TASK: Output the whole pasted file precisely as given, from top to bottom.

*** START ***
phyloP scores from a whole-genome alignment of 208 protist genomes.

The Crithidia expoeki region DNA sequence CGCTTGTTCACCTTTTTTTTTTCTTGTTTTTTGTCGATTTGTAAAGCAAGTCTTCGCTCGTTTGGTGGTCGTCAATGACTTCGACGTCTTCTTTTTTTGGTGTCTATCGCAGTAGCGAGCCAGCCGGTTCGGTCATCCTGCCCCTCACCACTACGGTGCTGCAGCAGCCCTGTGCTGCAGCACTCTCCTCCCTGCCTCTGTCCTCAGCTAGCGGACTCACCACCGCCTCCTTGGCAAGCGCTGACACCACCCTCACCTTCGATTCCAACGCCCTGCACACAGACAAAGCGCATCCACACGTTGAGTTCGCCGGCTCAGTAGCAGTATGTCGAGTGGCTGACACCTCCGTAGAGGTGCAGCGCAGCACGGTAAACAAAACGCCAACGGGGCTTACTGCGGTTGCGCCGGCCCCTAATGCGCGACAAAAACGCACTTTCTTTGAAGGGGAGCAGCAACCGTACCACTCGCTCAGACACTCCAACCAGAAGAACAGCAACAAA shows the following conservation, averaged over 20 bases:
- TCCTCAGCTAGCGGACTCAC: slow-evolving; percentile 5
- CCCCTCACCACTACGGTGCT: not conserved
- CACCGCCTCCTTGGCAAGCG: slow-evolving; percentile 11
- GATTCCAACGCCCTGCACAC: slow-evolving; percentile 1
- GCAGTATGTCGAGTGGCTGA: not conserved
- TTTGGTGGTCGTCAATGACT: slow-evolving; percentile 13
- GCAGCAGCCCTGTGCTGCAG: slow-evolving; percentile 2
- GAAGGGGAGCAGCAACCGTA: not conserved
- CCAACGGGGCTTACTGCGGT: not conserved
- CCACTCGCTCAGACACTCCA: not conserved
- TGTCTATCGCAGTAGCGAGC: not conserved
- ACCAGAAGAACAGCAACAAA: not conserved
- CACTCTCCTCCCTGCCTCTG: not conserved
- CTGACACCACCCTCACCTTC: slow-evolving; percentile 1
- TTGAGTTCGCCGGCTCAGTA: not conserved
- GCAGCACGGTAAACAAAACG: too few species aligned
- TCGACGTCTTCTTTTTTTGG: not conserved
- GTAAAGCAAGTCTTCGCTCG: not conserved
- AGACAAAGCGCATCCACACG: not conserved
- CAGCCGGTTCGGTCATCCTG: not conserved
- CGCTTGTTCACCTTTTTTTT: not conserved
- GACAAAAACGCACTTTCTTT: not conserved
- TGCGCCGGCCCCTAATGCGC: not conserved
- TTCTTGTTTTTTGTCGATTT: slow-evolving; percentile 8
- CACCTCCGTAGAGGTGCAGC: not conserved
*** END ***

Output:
phyloP scores from a whole-genome alignment of 208 protist genomes.

The Crithidia expoeki region DNA sequence CGCTTGTTCACCTTTTTTTTTTCTTGTTTTTTGTCGATTTGTAAAGCAAGTCTTCGCTCGTTTGGTGGTCGTCAATGACTTCGACGTCTTCTTTTTTTGGTGTCTATCGCAGTAGCGAGCCAGCCGGTTCGGTCATCCTGCCCCTCACCACTACGGTGCTGCAGCAGCCCTGTGCTGCAGCACTCTCCTCCCTGCCTCTGTCCTCAGCTAGCGGACTCACCACCGCCTCCTTGGCAAGCGCTGACACCACCCTCACCTTCGATTCCAACGCCCTGCACACAGACAAAGCGCATCCACACGTTGAGTTCGCCGGCTCAGTAGCAGTATGTCGAGTGGCTGACACCTCCGTAGAGGTGCAGCGCAGCACGGTAAACAAAACGCCAACGGGGCTTACTGCGGTTGCGCCGGCCCCTAATGCGCGACAAAAACGCACTTTCTTTGAAGGGGAGCAGCAACCGTACCACTCGCTCAGACACTCCAACCAGAAGAACAGCAACAAA shows the following conservation, averaged over 20 bases:
- TCCTCAGCTAGCGGACTCAC: slow-evolving; percentile 5
- CCCCTCACCACTACGGTGCT: not conserved
- CACCGCCTCCTTGGCAAGCG: slow-evolving; percentile 11
- GATTCCAACGCCCTGCACAC: slow-evolving; percentile 1
- GCAGTATGTCGAGTGGCTGA: not conserved
- TTTGGTGGTCGTCAATGACT: slow-evolving; percentile 13
- GCAGCAGCCCTGTGCTGCAG: slow-evolving; percentile 2
- GAAGGGGAGCAGCAACCGTA: not conserved
- CCAACGGGGCTTACTGCGGT: not conserved
- CCACTCGCTCAGACACTCCA: not conserved
- TGTCTATCGCAGTAGCGAGC: not conserved
- ACCAGAAGAACAGCAACAAA: not conserved
- CACTCTCCTCCCTGCCTCTG: not conserved
- CTGACACCACCCTCACCTTC: slow-evolving; percentile 1
- TTGAGTTCGCCGGCTCAGTA: not conserved
- GCAGCACGGTAAACAAAACG: too few species aligned
- TCGACGTCTTCTTTTTTTGG: not conserved
- GTAAAGCAAGTCTTCGCTCG: not conserved
- AGACAAAGCGCATCCACACG: not conserved
- CAGCCGGTTCGGTCATCCTG: not conserved
- CGCTTGTTCACCTTTTTTTT: not conserved
- GACAAAAACGCACTTTCTTT: not conserved
- TGCGCCGGCCCCTAATGCGC: not conserved
- TTCTTGTTTTTTGTCGATTT: slow-evolving; percentile 8
- CACCTCCGTAGAGGTGCAGC: not conserved